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Travel Tips from a Soon-To-Be Traveller

As many of you will get to do at some point (I hope!), I’m going on exchange and studying abroad for a semester of university. I’m taking the plunge and listening to my international business professor who told me to broaden my view of the world. I’m throwing myself into a new environment and hoping to surface a better person.

After a bit of frantic Google-ing and asking my friends for tips, I’ve taken a few steps to help my exchange go smoother. And because I feel obligated to include a disclaimer, please do remember that I haven’t actually left yet. Let’s just hope that I’ve got the basics covered.

Without further ado, here are a few things to think about before leaving for your semester abroad:

Money

Exchange is expensive. Depending on where you go, things may be cheaper or more expensive than home, but regardless, you’ll want to have some funds available.

  • You don’t want to get hit with foreign transaction fees on credit cards. It’s pretty much impossible to find a card without these fees, so consider a prepaid travel visa card or look for a bank card where you don’t have to pay ATM fees. For example, Scotiabank’s global ATM alliance allows you to withdraw local currency fee-free from banks around the world that are part of the alliance.
  • Don’t forget about different currencies! You might only need Euros on hand if you’re travelling around Europe, but it’ll depend on where you’re going. Make sure you plan ahead, depending on where you plan on going. 
  • Keep some cash on hand. There’d be nothing worse than showing up with only cards and realizing that they don’t work as you expected. Set aside some funds to exchange to local currency so you have time to figure things out when you first arrive.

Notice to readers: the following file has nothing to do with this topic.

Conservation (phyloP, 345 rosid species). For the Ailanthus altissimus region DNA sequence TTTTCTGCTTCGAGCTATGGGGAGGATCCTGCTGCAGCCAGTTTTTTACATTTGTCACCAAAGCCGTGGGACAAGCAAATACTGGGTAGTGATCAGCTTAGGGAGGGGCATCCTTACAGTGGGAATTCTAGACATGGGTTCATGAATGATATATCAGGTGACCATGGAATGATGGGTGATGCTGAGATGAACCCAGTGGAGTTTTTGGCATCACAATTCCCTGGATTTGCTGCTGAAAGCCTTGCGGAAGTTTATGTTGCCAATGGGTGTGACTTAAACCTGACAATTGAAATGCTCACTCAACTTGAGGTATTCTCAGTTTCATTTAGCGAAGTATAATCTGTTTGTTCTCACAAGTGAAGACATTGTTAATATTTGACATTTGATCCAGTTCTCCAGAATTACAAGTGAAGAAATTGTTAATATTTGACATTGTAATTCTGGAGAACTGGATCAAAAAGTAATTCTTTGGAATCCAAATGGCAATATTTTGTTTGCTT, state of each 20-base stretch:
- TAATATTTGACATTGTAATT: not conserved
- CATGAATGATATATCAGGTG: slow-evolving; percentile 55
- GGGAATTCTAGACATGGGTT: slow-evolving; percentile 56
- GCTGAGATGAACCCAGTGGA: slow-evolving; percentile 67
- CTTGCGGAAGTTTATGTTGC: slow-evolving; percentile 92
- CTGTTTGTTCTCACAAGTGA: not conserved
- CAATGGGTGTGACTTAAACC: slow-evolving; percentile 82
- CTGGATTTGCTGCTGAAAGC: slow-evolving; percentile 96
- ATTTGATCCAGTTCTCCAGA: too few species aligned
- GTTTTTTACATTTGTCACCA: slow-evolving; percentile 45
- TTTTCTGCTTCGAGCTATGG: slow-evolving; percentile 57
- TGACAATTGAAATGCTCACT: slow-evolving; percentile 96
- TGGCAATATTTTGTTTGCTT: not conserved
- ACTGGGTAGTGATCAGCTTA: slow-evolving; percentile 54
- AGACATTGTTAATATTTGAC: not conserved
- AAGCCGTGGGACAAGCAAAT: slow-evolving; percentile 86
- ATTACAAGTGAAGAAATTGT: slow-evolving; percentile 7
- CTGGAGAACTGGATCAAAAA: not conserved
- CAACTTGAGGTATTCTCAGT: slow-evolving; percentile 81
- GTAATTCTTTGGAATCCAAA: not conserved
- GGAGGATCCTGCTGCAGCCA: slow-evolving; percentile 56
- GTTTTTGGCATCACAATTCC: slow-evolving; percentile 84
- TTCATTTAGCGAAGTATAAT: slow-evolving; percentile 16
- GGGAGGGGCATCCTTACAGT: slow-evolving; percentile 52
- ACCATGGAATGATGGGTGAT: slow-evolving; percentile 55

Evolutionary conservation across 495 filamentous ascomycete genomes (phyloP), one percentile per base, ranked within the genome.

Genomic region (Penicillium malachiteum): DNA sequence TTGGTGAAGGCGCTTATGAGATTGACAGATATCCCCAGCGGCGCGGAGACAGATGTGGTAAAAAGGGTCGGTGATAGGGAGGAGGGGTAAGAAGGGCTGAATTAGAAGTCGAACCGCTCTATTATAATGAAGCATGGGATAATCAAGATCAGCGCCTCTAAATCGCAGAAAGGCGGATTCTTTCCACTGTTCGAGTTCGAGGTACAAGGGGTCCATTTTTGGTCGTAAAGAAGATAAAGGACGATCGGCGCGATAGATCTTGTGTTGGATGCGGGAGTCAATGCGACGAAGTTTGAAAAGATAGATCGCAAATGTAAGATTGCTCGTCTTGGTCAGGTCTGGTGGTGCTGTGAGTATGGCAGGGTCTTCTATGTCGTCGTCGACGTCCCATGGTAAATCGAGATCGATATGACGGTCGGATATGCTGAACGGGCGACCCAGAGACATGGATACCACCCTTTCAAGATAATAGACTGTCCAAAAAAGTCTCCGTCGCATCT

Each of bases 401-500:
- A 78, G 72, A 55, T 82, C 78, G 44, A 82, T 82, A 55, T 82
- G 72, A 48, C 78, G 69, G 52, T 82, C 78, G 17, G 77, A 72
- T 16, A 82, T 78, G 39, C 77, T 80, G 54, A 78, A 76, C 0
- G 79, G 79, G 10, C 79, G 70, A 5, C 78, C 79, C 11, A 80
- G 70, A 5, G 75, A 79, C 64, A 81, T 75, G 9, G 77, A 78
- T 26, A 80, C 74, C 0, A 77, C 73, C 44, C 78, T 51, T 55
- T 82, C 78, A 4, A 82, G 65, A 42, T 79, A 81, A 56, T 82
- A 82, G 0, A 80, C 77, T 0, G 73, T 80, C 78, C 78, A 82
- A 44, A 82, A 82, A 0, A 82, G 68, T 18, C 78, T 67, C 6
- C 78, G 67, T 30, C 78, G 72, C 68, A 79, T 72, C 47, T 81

Tech

Let’s face it – we live in a world governed by technology. You really can’t travel anywhere without your electronics, so you’ll want your phone and laptop to work abroad.

  • Adapters! You’ll absolutely need adapters and be sure to check for voltage differences too. Most electronics will work in other countries, but you don’t want to fry them just in case. Just be extra careful with your electronics, and be prepared to possibly purchase new ones if they end up not working properly. An all-in-one power bar and voltage converter can prove to be extremely useful.
  • Consider bringing some extra chargers. I also definitely recommend bringing a portable charger for unexpected situations.
  • Plan to buy a prepaid SIM card there. You’ll generally find much better deals for plans abroad than plans at home, but be sure that you don’t get into a contract (you’re only there for a few months!).

General packing

Personally, I really don’t like packing, so anything that can cut down packing time is fantastic for me.

  • You don’t have to pack everything. Chances are you’re going to a pretty major city that will have anything you might need available to buy. For example, I’m skipping throwing in all my heels and planning to buy some cheap pairs there.
  • Make sure you have the few essentials. Create a list of your absolute must-haves (passport, visa if necessary, letter of acceptance to exchange university, proof of accommodation, travel insurance, etc.) and check that you have those. You can get by without the other stuff.
  • Roll your clothing! I love this newfound packing trick. It saves space and makes my luggage look neat, which is a major plus.
  • Plan ahead for your trips. You may be flying somewhere cold, but planning to travel to warmer places too. Bring appropriate clothing for all types of weather you may encounter.

Alright, that’s all from me for now! Though I’m sure I haven’t foreseen everything, I hope that some of these tips are useful to anyone with travel plans in mind. A big thank you to the friends of mine who left for exchange a few weeks before me and contributed to these tips. Here’s to new experiences, and here’s to traveling abroad!

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